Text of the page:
The two Indias

Print edition : September 19, 2014
An overall assessment of “the post-reform” period in the Indian economy.

THAT our country has been experiencing an unprecedented tempo of change—technological, economic and socio-political—in the past quarter of a century or so is generally recognised. Some aspects of it, such as the new economic regime, have received a great deal of attention as well. But how do they interact? And what can be expected for the future from such interactions? These are the questions for which answers are sought in this volume. Each chapter deals with a particular problem: When and Why Did India Take Off? Is the Indian State Delivering on Promises of ‘Inclusive Growth’ and Social Justice? Has India’s Democracy Been a Success? Has the Rise of Hindu Nationalism Halted? Does India Have a Civil Society? Does Caste Still Matter in India? The authors are foreign scholars who have worked on India and in India. They also draw on the studies on India conducted by Indian and other foreign scholars. The bibliography consists of over 50 pages and possibly around 1,000 entries.

Not surprisingly, the first section of the book deals with the transformation of the economy. While there are many economists, and perhaps even more politicians, who see a sudden and sharp discontinuity in the economic sphere with the “Reforms” of 1991, the authors place the economic transformation in historical perspective. They do not dismiss or even minimise the changes that were brought in between 1950 and 1980—the “planning era”. However, they do recognise that “something significant happened around 1980, and that sustained economic growth in India since that time has been pushed forward by an accumulating and more consistent set of pro-business and pro-market policies”. These pro-business and pro-market policies are subsequently recognised quite explicitly as capitalistic as well, attributing the sustained growth since then to capitalism’s growth compulsions. “India has boomed over the past thirty years [1980s, 1990s and the first decade of the new century] because India’s business classes have progressively been set free to behave as capitalists are wont to behave.” Some of the adverse consequences of such booming growth are recognised subsequently, but the pervading position throughout the volume would appear to be that growth would boom once the capitalist spirit is unreservedly accepted. This is surprising because much of the work on the volume was done in the late years of the past decade against the background of the 2008 economic collapse in the United States and even Europe. One wonders whether the authors were impressed by the resilience that India showed in the initial post-meltdown years. This is only speculation, but even in late 2011, when the work on the book was completed, there is no trace in it of anticipating India’s own collapse that followed immediately thereafter.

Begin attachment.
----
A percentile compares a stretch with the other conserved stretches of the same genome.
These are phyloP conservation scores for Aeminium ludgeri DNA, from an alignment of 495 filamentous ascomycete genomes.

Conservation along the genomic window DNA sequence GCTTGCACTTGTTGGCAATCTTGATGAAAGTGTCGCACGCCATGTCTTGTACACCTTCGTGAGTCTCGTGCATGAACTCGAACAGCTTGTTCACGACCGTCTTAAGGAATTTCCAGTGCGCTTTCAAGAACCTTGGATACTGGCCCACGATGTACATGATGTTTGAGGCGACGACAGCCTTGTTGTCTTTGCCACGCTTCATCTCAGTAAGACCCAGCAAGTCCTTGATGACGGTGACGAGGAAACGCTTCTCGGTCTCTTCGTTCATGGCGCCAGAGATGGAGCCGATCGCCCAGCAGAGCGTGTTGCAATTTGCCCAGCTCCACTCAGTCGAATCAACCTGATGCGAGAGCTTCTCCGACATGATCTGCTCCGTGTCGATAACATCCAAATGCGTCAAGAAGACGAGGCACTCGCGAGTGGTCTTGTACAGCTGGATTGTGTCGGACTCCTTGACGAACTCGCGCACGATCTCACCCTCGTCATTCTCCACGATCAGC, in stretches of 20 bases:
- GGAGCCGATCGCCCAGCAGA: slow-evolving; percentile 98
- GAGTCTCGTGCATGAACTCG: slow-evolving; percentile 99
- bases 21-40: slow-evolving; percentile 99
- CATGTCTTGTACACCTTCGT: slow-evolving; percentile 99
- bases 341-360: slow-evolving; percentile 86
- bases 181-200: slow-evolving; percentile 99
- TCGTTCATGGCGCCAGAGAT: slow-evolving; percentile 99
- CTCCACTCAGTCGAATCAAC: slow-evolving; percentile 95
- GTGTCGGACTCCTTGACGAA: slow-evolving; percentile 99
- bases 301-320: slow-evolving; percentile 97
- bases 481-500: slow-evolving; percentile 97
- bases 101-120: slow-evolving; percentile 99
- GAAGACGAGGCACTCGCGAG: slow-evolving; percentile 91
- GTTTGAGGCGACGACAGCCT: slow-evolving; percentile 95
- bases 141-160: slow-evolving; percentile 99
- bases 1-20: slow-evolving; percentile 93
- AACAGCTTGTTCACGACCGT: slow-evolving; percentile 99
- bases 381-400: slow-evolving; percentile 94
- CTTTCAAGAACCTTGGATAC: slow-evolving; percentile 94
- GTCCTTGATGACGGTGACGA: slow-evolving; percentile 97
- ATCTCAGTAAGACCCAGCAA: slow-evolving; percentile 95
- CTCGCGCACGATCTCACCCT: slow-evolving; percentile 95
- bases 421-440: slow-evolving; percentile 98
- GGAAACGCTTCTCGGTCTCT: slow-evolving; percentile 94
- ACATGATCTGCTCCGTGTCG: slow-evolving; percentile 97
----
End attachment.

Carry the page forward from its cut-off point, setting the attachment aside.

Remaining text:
It is reasonable to surmise, too, that the authors did not take note of the major differences in economic activity and performance that the capitalist system has been experiencing precisely during the period when India decided to adopt fully and enthusiastically the capitalist path. That capitalism entered into a new phase somewhere in the 1980s dominated by finance capital and that what is being designated as global capitalism is the global sway of finance have not been recognised by the authors. Indeed, there is no reference to finance capitalism at all in the book. That has a bearing on their views on many other features of economic performance in India, especially the distributional aspects.

Missing middle

For instance, the authors record the overt attempts made during the planning era to benefit the weaker sections in society. The transformation that the Green Revolution brought about by increasing both private and public investments in the rural economy is noted and the consequent increase in food production is acknowledged. It is also shown that these changes led to an increase in employment and a reduction in poverty. On the other hand, it is clearly stated that “economic growth since 1990 has worked extremely well for its best-off households”.

Hence, even if poverty may be getting reduced, inequality has been increasing, too. The authors quote with approval a study which showed that “the average incomes of the top 0.01 per cent of [India’s] income distribution was about 150-200 times larger than the average income of the entire population during the 1950s. The difference fell to less than 50 times larger than the average in the early 1980s, but then rose again to 150-200 times larger by the late 1990s”. Inequalities in wealth have also increased.